Harry Potter and the Deathly Hallows: Pt 1 Review

A well overdue review of the first part of the last film to the Harry Potter series.

My past runnings with the Harry Potter series have been a roller-coaster, in short, one is OK, two is rubbish, three is worse, four was really good, five was alright, six was just damn right confusing. I haven’t read the books before, whilst many people will say “You have to read the books to understand the film”  and many people say it as if it’s a no-brainer not knowing that there actually insulting the film. I’m sorry but it’s true, if you have to read the books to understand it’s just bad film making.

The world is now under almost certain control by Voldemort, who wants rid of Mudbloods and muggles but most importantly he wants Harry Potter for dead. Meanwhile Harry and friends are on a journey to find all the horcuxes; which are parts of Voldemorts soul, so they can make him mortal and thus be able to kill him.

The film opens up dark, gritty and almost disturbing as the opening carries on to see Voldemort and his posse torturing and killing a teacher and then straight into action as Harry and friends cast spells hundreds of feet in the air, with amazing effects and brilliant sound effects. I’m loving the scenes set in and around London whilst doing a ghetto-shoot-out style duelling in a cafe. Furthermore about half of the national parks in Great Britain seemed to be featured in beautiful shots that were more than aesthetically pleasing, in contrast to the dirty whites and the dark greys of the Malfoy Manor.

The acting quality for the most was believable, the small part of Bill Nighy was definitely impressing along with Rupert Grint, Emma Watson, Ralph Fiennes and Helena Bonham Carter, however lacking was Daniel Radcliffe, his acting skills had never seemed to matured over the years. In one scene where there is an argument with Ron and Harry, his acting seemed almost cringe worthy compared to Rupert, nevertheless it’s almost impossible to imagine Harry Potter as anyone else.

The bad points of the film, confusion. I had to of been explained many of the things, for example the jinx when someone says Voldemort and the ‘splinching’ plus some of the scenes at ministry of magic didn’t look as if they were getting anywhere, I had actually forgotten why they were there. Another bad point was actually about 30 minutes of the film. The tent scenes although filled with glorious scenic shots it wasn’t enough to keep me interested in watching them ‘hang out.’ It seemed to drag on and on and while die-hard fans would disagree with my next point I have to say most of it should have been cut out to keep the audience interested, like it has always been mentioned before, exact copying from book-to-film (and vice versa) doesn’t work, and those thirty minutes of bore just prove that point. Last tiny rant was about the score, it was seriously lacking in quality and effectiveness, I understand John Williams who composed the famous hook from the first film couldn’t come back for the final two parts due to scheduling but Alexandre Desplat seemed to have bought no thought to the music at all.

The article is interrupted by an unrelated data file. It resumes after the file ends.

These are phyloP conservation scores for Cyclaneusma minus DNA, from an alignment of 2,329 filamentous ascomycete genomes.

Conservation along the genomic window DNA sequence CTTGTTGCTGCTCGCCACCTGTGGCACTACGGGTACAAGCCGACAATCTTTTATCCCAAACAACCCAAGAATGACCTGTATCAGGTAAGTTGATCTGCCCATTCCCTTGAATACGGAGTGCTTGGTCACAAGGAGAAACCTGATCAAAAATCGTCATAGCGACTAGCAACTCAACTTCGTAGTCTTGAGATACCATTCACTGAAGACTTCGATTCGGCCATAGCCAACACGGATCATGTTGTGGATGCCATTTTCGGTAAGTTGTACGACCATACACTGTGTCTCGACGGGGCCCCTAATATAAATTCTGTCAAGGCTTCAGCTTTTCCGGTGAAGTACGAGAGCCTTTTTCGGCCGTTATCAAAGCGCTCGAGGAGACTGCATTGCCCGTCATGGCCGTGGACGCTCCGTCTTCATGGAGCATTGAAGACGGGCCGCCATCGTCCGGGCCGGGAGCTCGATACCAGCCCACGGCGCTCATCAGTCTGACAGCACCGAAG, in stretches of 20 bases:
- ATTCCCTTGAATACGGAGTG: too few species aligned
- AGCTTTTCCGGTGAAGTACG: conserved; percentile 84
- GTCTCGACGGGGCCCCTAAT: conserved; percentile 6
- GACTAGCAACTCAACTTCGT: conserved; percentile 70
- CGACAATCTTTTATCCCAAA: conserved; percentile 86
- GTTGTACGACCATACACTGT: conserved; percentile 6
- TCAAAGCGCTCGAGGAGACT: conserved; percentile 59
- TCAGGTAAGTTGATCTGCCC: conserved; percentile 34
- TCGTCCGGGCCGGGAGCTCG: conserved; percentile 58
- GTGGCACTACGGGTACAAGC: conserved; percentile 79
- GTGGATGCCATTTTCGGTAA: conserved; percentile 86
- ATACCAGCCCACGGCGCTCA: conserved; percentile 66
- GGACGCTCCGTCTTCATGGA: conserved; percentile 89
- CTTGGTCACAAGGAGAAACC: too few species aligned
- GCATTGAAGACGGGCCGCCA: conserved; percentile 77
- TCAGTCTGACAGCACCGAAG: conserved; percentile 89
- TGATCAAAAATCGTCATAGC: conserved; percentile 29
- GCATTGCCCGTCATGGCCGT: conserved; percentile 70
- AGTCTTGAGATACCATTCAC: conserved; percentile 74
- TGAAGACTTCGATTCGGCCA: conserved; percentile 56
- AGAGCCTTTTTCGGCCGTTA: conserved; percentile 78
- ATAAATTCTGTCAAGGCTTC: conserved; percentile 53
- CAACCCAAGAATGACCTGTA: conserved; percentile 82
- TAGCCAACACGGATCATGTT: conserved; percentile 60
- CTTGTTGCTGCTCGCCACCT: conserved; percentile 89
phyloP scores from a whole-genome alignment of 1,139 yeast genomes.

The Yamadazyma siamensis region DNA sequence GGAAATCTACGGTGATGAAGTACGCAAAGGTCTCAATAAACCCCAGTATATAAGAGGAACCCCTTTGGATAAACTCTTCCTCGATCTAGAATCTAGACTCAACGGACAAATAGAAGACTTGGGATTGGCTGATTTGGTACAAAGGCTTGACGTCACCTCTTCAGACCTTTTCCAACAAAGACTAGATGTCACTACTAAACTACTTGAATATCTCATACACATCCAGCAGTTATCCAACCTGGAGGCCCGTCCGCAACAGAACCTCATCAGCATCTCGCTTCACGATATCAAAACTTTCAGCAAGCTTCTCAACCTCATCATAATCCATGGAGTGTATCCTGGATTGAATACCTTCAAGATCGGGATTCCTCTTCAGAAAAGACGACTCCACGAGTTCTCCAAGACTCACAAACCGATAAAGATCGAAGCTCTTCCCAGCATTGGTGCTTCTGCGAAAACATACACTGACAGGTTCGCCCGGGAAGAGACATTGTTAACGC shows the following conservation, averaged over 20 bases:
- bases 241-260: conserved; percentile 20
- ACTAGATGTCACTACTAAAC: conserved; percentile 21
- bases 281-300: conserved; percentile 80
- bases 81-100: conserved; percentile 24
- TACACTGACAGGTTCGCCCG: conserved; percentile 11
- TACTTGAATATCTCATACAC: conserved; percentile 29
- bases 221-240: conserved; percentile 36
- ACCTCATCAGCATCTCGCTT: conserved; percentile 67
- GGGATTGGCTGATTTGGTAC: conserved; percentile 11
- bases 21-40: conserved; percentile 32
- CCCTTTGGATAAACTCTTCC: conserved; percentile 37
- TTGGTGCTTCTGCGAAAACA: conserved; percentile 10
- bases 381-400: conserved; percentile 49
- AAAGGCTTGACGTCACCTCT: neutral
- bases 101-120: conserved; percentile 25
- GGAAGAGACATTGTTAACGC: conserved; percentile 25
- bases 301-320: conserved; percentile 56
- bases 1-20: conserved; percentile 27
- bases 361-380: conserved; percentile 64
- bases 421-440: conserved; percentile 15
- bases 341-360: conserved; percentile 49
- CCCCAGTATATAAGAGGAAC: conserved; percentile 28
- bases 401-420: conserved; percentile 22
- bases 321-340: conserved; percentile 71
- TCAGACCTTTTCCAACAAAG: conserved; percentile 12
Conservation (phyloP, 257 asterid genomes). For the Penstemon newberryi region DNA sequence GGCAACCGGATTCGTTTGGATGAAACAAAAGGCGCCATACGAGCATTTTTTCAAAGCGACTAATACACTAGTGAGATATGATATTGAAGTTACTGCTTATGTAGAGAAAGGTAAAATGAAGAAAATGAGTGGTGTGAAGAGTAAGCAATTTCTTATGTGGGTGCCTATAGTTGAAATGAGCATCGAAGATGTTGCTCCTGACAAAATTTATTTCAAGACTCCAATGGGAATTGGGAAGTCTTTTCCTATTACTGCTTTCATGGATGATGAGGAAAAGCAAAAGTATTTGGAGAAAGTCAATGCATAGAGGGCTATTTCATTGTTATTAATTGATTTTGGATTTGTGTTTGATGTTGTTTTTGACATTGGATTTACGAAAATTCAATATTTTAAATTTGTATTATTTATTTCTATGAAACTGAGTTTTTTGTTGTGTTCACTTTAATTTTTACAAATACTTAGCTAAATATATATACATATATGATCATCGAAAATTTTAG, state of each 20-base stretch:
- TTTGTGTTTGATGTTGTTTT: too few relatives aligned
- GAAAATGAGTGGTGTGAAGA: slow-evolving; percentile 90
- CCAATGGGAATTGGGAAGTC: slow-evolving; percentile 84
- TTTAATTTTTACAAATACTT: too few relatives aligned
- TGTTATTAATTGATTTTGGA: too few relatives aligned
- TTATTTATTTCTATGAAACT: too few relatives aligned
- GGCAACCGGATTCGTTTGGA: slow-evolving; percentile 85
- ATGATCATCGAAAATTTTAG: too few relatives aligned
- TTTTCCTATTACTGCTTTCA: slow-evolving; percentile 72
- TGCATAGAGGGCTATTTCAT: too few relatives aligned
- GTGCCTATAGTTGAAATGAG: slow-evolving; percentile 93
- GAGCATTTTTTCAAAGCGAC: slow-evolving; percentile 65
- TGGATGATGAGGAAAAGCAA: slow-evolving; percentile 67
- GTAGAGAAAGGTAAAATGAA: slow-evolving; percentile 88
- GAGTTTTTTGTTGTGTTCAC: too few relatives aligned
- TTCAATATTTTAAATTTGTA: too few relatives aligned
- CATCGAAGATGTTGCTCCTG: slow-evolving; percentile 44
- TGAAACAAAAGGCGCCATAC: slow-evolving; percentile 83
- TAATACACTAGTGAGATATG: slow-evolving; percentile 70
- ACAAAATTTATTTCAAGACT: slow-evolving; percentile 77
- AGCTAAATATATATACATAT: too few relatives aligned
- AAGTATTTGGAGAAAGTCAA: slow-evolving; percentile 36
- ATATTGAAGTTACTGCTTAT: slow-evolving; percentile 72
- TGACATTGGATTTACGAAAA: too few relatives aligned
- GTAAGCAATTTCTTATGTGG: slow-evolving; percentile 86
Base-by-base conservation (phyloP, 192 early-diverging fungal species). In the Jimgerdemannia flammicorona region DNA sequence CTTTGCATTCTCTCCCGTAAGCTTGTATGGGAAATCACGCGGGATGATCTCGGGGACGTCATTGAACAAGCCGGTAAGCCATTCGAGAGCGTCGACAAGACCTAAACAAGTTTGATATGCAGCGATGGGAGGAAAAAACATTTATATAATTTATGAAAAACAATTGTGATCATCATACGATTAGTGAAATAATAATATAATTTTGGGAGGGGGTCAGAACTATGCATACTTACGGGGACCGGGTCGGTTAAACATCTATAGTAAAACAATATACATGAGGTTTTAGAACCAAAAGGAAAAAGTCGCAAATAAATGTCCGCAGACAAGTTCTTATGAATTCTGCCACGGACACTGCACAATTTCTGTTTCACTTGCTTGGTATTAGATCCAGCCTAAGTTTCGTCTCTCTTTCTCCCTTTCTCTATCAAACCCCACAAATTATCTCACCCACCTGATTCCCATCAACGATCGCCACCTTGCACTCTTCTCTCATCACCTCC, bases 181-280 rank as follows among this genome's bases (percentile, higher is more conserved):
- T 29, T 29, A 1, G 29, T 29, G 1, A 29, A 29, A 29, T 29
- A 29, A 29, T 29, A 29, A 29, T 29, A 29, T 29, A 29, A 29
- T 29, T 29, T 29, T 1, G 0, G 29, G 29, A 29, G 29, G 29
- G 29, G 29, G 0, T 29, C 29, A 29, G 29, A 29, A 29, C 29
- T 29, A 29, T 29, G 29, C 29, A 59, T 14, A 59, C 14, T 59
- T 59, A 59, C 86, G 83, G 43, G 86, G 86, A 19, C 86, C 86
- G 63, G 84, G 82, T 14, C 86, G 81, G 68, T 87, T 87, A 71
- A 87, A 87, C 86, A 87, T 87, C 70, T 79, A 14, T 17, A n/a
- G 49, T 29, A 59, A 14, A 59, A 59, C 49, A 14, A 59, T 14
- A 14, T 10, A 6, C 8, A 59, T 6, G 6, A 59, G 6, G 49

Best til last, my all time favourite part of the film was the brilliantly animated ‘shadow puppet style’ sequence of the story of the deathly hallows, it was a really nice touch and made the complicated story a lot easier to comprehend as well as an eye-pleaser.

Overall the general crowd will be pleased by the film, whether you have read the books or not, and it’s had such a change from the ‘everything is happy’ like first film, it’s like Disney turning to devil worship, it’s brilliantly intriguing. 8/10


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